Naturally, Malley is another Obama veteran. In 2008, he was called in as candidate Barack Obama’s foreign policy adviser. However, when it was made public that Malley had met with leaders of the Hamas terrorist group, he was dropped from the team so as to not be a hindrance to Obama’s election hopes. True to form, Malley returned to Obama’s team after the 2012 election when his ties to terrorists wouldn’t hurt at the ballot box. In 2014, he became Obama’s senior director of the National Security Council (the position now held by Bitar). In 2015, he became Obama’s lead negotiator for the nuclear deal.
His return is a sure sign that Iran can expect another favorable deal. As Jonathan Tobin wrote last month, Malley is “Iran’s ideal candidate for the position for American envoy.” Republican Senator Tom Cotton also deplored the choice of Malley, tweeting, “Malley has a long track record of sympathy for the Iranian regime & animus towards Israel. The ayatollahs wouldn’t believe their luck if he is selected.”
Lucky for Iran, Malley was selected.
But not lucky for Israel. His appointment proves that Israel can expect another American deal with Iran. But not a better deal. Iran has said that it expects the U.S. to undo President Trump’s financial sanctions and reimburse Iran billions of dollars in lost revenue—and that is just the beginning. With Obama’s man leading Biden’s Iran negotiations, it’s easy to see Iran getting exactly what it wants.
That the Biden administration would so quickly head back into a deal with Iran is unsurprising considering how critical the deal was to President Obama. As Trumpet editor Gerald Flurry showed in his article “The Barack Obama Mystery,” the Iran nuclear deal was not a mistake by the Obama administration where it was fooled by Tehran’s negotiators into accepting a bad deal. Instead, the deal was a deliberate attempt to empower Israel’s chief enemy. It was motivated by President Obama’s deep hatred for the Jewish state. In fact, as Mr. Flurry proved, Obama’s successful efforts to remove President Trump’s national security adviser, Gen. Michael Flynn, revolved around Obama’s desire to continue empowering Israel’s enemy through preserving the nuclear deal.
Michael Flynn aside, President Trump was still able to pause those wicked purposes by exiting the nuclear deal and inflicting suffocating sanctions on the Iranian regime. He also rectified Obama’s horrific treatment of Israel by a series of decisions that promoted Israel’s strength and security. In a sense, President Trump’s administration saved the state of Israel from Barack Obama’s destructive designs.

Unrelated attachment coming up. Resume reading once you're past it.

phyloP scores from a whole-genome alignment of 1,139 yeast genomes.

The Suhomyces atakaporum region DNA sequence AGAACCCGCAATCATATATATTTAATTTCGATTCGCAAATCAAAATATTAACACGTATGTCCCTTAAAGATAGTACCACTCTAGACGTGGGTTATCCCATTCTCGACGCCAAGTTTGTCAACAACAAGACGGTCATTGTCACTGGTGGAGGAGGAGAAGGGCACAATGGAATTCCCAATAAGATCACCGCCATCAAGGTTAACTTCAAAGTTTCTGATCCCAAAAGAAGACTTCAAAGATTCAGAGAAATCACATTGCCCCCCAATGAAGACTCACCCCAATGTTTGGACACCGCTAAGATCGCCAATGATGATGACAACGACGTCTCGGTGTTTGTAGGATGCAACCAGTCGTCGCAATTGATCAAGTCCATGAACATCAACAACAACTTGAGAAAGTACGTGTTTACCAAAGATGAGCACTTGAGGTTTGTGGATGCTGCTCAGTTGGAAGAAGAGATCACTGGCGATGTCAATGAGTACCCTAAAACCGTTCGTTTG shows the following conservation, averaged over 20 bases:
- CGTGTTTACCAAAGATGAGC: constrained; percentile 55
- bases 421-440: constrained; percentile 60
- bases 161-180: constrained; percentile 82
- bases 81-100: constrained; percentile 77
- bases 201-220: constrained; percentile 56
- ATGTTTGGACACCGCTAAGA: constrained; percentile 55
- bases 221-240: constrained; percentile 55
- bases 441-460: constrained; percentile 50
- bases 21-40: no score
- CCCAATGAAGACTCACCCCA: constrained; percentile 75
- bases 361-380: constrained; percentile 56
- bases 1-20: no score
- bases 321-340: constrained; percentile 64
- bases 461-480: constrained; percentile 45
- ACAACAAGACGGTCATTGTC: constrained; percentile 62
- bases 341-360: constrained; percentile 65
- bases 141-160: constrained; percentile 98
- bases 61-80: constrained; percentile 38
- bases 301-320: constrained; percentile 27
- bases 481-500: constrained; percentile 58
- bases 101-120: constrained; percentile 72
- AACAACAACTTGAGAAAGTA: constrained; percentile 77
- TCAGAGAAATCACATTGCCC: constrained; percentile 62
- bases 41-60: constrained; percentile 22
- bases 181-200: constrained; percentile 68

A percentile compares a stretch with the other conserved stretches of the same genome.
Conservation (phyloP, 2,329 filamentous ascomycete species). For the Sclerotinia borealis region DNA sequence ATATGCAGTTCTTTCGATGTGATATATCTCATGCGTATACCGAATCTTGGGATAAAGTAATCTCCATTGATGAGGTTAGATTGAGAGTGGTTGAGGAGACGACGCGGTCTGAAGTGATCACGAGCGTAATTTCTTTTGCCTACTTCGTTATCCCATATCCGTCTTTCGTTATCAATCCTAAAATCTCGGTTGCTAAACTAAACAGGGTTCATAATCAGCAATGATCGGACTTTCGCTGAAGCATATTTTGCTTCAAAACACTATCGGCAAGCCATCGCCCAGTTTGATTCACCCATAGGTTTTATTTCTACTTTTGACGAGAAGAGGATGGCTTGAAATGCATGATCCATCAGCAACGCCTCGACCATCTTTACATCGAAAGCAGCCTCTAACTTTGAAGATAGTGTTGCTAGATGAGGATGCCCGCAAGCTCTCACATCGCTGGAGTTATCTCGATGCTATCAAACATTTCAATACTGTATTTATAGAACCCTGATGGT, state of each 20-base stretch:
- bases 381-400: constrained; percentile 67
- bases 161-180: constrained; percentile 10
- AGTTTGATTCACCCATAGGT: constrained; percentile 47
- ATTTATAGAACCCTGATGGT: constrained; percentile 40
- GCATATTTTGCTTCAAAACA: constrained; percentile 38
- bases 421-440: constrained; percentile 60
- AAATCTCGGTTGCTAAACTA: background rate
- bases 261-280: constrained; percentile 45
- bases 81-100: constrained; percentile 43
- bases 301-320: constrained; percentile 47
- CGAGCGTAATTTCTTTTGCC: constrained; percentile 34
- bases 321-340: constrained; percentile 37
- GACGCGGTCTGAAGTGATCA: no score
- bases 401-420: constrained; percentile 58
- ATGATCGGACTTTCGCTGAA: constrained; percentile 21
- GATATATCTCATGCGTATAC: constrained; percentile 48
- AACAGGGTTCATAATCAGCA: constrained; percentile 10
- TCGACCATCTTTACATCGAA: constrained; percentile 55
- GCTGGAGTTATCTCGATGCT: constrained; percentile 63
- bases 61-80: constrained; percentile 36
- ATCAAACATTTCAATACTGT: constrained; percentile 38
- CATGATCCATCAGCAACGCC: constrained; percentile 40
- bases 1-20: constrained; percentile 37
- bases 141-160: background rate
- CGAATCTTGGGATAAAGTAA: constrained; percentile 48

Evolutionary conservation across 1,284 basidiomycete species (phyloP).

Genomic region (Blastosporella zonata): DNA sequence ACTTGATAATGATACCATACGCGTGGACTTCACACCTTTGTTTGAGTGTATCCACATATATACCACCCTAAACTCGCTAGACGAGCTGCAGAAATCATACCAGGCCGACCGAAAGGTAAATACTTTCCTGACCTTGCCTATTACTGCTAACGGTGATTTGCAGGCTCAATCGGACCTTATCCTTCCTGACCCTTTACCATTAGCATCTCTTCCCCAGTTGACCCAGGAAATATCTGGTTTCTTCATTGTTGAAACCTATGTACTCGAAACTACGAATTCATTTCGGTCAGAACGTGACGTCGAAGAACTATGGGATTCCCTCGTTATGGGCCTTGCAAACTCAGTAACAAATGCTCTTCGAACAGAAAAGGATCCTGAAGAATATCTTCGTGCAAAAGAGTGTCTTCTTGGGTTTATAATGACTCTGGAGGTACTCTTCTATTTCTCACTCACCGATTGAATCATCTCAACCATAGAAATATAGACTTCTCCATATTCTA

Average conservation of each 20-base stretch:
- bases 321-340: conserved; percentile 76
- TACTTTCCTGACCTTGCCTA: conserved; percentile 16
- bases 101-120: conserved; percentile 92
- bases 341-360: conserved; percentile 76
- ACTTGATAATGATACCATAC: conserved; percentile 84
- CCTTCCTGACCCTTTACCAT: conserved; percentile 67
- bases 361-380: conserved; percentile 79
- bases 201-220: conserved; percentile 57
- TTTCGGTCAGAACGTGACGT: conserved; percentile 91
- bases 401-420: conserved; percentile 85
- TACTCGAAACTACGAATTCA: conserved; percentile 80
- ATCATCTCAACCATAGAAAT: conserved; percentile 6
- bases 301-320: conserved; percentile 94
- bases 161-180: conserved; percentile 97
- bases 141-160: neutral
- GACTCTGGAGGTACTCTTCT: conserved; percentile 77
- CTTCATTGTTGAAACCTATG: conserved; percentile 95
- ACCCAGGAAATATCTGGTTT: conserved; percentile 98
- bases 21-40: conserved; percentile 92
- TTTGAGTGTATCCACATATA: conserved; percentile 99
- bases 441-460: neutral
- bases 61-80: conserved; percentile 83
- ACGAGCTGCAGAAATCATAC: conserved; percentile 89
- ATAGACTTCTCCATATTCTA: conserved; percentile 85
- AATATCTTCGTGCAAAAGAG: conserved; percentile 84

Following President Trump, many Israelis hope that a Biden administration would stabilize the alliance. No one expects him to show the same favor toward Israel as President Trump. In fact, many Israelis would be happy with a little less attention on the world scene right now. Israel would be satisfied with a “normal” American president like George Bush or Bill Clinton.
But that is not going to happen.
Biden’s personnel choices show that his policy toward the Jewish state will be the same as Barack Obama’s.
This should be a worrying proposition for the State of Israel, but not one that is without hope. As Mr. Flurry wrote in his recent feature, “Why I Still Believe Donald Trump Is Coming Back,” there will be a return of Mr. Trump’s leadership. As Mr. Flurry noted in that article, God has used the unusual presidency of Donald Trump to temporarily save the United States. By extension, God has preserved the brotherhood with the State of Israel.
The bond between America and Israel is founded in biblical history, both nations being modern descendants of the ancient Israelites. Because of that shared biblical history, Israel now finds itself in the cross hairs of American’s own culture wars. One side wants to fundamentally change America and with it crush its connection to Israel; the other side wants to preserve America’s heritage and guard that brotherhood.
Based on biblical prophecy, we know that America and Israel will be saved from the destructive forces. But this saving is only temporary. It is a brief window of time that God is giving so that our nations can wake up to the shared biblical history—and return to the shared God of Israel.